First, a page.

This year, the Grand Canyon celebrates its 100th anniversary as a national park.  Cooper Hewitt is home to some of the earliest images of the Grand Canyon by Thomas Moran, an artist who accompanied Major John Wesley Powell’s 1873 expedition to survey areas along the Colorado River through Utah and Arizona.

This expedition was not Moran’s first trip to the American West.  Previously, he had accompanied F.V. Hayden’s 1871 geological and geographical survey of Yellowstone.  Moran’s watercolor sketches recorded the vivid color of the scenery there—something no photograph of the era could capture.  Upon his return, these watercolors were circulated to members of Congress alongside the expedition’s report.  The images proved persuasive, and Yellowstone became the United States’ first national park in 1872.

Bolstered by this success and seeking new scenery, Moran joined Powell’s expedition the following year.  Powell later published an account of the journey in Canyons of the Colorado.  In it, he reflects on his earliest impressions of the Grand Canyon:

I did not know when writing the notes that this was the grandest view that can be obtained of the region from Fremont’s Peak to the Gulf of California, but I did realize that the scene before me was awful, sublime, and glorious—awful in profound depths, sublime in massive and strange forms, and glorious in colors…The landscape is too vast, too complex, too grand for verbal description.[1]

The watercolor study (above) shows the view from Powell’s Plateau, a scenic overlook now named for the expedition’s leader.  The rock formations in the foreground and to the left are loosely sketched in pencil.  The white stripe of the Colorado River winds along the center of the composition, between cliff faces painted with bright bands of blue, yellow, and rose washes.  The dark clouds in the distance indicate an approaching storm.[2]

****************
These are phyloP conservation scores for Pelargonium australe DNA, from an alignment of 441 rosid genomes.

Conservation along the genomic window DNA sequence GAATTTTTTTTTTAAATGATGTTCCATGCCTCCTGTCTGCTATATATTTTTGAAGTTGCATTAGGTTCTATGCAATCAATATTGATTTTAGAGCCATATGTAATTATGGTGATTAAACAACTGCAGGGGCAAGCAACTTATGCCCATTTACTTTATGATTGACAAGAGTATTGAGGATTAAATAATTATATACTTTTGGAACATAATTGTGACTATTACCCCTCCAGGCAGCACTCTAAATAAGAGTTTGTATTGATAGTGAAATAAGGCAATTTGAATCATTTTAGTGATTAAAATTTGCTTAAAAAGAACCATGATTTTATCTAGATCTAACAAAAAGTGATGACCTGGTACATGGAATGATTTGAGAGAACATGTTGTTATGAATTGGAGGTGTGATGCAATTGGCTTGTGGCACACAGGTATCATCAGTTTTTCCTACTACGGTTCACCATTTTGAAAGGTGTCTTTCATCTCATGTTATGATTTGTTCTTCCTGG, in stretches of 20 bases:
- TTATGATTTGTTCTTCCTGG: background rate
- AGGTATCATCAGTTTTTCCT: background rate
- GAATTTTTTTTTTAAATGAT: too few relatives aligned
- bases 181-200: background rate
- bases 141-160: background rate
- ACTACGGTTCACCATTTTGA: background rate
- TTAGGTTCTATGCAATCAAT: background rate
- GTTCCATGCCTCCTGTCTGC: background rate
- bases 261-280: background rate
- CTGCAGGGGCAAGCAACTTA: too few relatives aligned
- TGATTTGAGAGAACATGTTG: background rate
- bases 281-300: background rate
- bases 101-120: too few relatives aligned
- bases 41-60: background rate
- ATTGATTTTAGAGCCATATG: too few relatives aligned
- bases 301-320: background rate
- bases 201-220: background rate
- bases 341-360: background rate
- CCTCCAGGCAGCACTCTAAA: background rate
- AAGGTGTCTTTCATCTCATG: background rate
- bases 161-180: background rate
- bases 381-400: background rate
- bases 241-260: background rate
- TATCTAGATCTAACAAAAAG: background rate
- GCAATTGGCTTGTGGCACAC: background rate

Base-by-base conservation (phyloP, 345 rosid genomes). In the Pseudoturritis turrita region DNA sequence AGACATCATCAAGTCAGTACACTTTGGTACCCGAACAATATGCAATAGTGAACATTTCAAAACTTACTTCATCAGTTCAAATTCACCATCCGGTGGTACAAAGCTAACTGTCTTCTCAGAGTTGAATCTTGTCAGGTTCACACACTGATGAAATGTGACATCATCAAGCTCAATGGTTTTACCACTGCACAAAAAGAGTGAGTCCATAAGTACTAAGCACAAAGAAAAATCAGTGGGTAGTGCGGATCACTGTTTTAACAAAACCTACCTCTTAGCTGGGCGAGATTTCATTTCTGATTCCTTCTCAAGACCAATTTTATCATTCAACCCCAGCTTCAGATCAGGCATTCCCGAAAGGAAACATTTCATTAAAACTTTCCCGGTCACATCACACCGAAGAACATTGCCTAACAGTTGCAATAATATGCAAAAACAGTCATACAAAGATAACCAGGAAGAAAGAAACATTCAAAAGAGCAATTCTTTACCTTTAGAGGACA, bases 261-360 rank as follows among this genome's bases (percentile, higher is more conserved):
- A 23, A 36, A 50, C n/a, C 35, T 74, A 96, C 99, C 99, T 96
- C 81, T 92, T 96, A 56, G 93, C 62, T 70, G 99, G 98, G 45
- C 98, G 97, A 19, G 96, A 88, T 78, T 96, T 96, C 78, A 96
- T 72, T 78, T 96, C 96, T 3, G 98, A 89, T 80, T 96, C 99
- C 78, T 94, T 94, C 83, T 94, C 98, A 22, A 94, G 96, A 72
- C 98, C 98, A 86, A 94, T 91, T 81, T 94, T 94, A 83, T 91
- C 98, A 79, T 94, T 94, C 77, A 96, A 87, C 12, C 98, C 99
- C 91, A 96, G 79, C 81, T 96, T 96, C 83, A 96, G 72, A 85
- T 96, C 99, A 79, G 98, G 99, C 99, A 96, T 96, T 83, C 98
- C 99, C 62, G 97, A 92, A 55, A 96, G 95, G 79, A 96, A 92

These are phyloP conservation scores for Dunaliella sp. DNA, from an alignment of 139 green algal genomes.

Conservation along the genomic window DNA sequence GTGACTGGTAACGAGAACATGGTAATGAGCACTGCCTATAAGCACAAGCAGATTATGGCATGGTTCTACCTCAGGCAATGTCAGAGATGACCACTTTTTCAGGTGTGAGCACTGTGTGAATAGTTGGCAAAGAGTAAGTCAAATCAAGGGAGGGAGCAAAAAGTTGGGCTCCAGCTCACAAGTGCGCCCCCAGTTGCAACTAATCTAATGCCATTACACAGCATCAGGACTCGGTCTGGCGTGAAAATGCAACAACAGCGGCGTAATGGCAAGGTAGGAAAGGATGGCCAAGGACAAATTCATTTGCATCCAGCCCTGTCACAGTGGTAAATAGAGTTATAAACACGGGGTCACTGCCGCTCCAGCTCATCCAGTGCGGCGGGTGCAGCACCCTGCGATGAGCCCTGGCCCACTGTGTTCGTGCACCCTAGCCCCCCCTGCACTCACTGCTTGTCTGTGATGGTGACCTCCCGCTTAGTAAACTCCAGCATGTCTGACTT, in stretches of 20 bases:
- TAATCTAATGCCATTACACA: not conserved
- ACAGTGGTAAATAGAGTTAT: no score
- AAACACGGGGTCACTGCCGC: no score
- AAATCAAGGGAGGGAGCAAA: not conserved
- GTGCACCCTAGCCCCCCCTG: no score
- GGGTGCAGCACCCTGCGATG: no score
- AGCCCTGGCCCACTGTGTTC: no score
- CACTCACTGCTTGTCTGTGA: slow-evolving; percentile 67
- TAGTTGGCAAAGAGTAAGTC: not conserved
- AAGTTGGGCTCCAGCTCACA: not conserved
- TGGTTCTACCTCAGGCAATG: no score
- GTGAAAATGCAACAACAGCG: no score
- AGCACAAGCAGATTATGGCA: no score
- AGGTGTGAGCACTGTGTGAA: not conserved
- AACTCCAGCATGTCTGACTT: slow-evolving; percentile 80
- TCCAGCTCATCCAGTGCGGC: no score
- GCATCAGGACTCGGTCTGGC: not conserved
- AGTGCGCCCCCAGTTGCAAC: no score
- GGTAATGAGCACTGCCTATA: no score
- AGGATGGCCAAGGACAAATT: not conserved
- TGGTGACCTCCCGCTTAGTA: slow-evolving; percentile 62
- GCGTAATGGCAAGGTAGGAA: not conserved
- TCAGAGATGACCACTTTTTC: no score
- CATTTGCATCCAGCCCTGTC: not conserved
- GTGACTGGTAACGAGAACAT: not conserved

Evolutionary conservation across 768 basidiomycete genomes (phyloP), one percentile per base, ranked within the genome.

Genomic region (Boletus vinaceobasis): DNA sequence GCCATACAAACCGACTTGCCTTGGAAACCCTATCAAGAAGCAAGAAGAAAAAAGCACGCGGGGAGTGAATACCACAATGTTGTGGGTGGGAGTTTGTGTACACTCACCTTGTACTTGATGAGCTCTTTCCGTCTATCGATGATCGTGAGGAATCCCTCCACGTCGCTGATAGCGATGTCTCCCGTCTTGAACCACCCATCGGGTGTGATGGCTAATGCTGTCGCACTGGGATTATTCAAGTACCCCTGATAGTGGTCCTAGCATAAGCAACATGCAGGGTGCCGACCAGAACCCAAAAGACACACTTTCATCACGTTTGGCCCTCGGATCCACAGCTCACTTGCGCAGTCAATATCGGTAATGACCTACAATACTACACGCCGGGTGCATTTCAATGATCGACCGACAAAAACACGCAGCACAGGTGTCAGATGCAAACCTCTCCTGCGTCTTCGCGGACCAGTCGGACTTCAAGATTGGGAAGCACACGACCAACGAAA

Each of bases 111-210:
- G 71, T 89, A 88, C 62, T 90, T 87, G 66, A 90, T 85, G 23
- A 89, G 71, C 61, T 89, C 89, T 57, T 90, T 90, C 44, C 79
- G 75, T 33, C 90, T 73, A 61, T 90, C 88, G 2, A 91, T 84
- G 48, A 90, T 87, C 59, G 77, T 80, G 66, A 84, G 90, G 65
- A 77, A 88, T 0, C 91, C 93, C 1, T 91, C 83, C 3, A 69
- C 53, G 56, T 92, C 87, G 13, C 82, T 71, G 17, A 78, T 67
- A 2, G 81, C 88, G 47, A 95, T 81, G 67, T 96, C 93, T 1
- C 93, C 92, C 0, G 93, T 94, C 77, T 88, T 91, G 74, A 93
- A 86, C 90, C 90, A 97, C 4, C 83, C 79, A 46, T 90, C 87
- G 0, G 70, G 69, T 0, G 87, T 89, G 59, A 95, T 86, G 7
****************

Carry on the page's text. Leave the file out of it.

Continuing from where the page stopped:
After returning to his studio, Moran painted a monumental canvas—The Chasm of the Colorado—based on his watercolor studies of this view. The government purchased the painting for $10,000 to hang on public display in the U.S. Capitol Building.[3]

Laura Fravel is the Curatorial Research Assistant (American Art) in the Drawings, Prints & Graphic Design Department at Cooper Hewitt, Smithsonian Design Museum.

[1] John Wesley Powell, Canyons of the Colorado  (Meadville, PA: Flood & Vincent, 1895), pp. 328-331.

[2] Writer J. E. Colburn also accompanied the expedition and described the scene that inspired Moran’s watercolor sketch: “While upon the highest point of the plateau, a terrific thunder-storm burst over the cañon.  The lightning flashed from crag to crag.  A thousand streams gathered on the surrounding plains, and dashed down into the depths of the cañon, in water-falls many times the height of Niagara.” See J.E. Colburn, “The Cañons of the Colorado,” Picturesque America, Vol. 2 (New York: D. Appleton and Company, 1874), p. 510.

[3] The Chasm of the Colorado hung as a pendant to The Grand Canyon of the Yellowstone, a painting that Moran had completed in 1872 based on his watercolor studies of Yellowstone. Both paintings are now on view at the Smithsonian American Art Museum, lent by the Department of the Interior Museum.

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